Suggested course of action
Immediately establish a task force to recommend near term actionable tasks.  Perhaps we could call the program “Save our Woodlands one tree at a time”. As the winter approaches, the drier air is likely to stress the trees even further. We are in our “wet season” but the dry climate over the past three years has demonstrated the need to pay attention to the problem even in cold months and “wet” seasons. The devastation to our forests this summer was predictable. We are way behind in rainfall and have been behind for three years.  
Short term (now): To provide vision and possible specifics, I can give a possible start of ideas: develop an immediate watering plan to make sure our trees have sufficient water to survive.  Assume this drought continues; don’t wait any longer. Identify the areas most threatened by the drought. Utilize the 2004 study to assist in this process but do not limit an action plan to that study. This includes the high risk of beetle infestations which is very likely to occur over the next 12 months. Be willing to displace other projects in the 2011 and 2012 budget plan to make this happen.  Be willing to spend emergency funds to make this happen. Include residential and business-owned trees in an estimated inventory of mature trees. Track and report on the general health of our forest at various locations. Use all resources available – including the RDRCs and DSC which are tasked to protect the large trees on private and business properties.  Communicate judiciously and often with homeowners and businesses on their responsibilities to care for trees on their properties.  Solicit volunteers to help with the process. It is implied in the covenants that residents must water their trees.  Establish a partnership with the water authority to acquire water for this emergency; seek to lower the cost of watering trees.   Communicate with residents on their responsibility to the community for saving one tree at a time.  Quantify costs and identify funding resources to make this happen. Encourage residents to help with public lands.  Utilize Township resources to perform these actions. Prepare a health check of our forests and present it to the community at a widely publicized Townhall meeting. Participate in the Houston-Galveston Fall  Planning workshop for the environment and be a regional player to mitigate future risks.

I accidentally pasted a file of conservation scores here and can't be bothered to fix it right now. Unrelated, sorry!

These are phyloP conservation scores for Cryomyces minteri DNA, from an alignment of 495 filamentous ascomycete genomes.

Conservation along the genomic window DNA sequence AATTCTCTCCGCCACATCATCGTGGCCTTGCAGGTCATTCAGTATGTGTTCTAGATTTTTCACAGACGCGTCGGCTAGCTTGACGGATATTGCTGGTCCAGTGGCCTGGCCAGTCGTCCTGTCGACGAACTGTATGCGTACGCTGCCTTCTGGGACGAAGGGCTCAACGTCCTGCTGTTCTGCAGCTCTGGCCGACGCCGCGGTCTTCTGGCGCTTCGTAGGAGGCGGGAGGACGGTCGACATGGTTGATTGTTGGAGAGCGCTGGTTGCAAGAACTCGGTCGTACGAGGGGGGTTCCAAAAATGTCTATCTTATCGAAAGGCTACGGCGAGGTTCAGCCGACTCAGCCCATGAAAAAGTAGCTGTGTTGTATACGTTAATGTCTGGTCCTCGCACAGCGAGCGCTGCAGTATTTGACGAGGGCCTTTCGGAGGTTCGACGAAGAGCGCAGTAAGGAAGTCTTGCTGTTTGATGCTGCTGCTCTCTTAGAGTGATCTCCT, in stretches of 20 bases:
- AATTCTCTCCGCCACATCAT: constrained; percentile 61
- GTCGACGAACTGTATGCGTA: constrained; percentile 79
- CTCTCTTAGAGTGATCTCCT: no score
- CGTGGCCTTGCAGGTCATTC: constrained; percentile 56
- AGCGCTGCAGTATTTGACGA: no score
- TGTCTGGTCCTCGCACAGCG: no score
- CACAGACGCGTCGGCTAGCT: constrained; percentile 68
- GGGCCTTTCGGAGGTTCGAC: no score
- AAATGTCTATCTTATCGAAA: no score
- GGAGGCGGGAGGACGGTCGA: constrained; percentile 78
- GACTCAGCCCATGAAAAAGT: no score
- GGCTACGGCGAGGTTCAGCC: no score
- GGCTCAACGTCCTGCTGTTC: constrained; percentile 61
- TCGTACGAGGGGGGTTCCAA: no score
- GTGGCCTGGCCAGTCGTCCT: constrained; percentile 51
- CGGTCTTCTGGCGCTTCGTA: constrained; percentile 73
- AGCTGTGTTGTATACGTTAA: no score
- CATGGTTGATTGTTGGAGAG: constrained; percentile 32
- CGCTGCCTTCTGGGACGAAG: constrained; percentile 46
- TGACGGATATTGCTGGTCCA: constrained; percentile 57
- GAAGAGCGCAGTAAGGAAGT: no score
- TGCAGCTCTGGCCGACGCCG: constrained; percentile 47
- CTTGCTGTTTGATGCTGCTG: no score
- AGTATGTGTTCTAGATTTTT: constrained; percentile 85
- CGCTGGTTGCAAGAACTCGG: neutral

Long term (within one year):  Develop the economics of our trees, their impact on our economy and specific risks to their health. Establish a clear vision and strategy in the Township business plan that places the proper importance of our forests and triggers urgent proactive and reactive actions in the future when the forest is thus threatened again. Inventory our large mature trees, especially those with a diameter greater than six inches and establish their location. Have a working relationship with a major university such as Texas A&M to ensure we are on the front line of loss prevention.

If we were an insurance company, our rating would be very low right now to provide coverage for our forests. And yes, we actually are an insurance company. We insure ourselves.  Let’s admit we are in trouble and take action.
Thank you for playing close and urgent attention to this matter and aggressively seek to protect our property values and the quality of life in The Woodlands, by saving our forest, what is left of it. Let’s not be in the same position regarding this subject next year at this time.

Randy Scott, stakeholder and resident of The Woodlands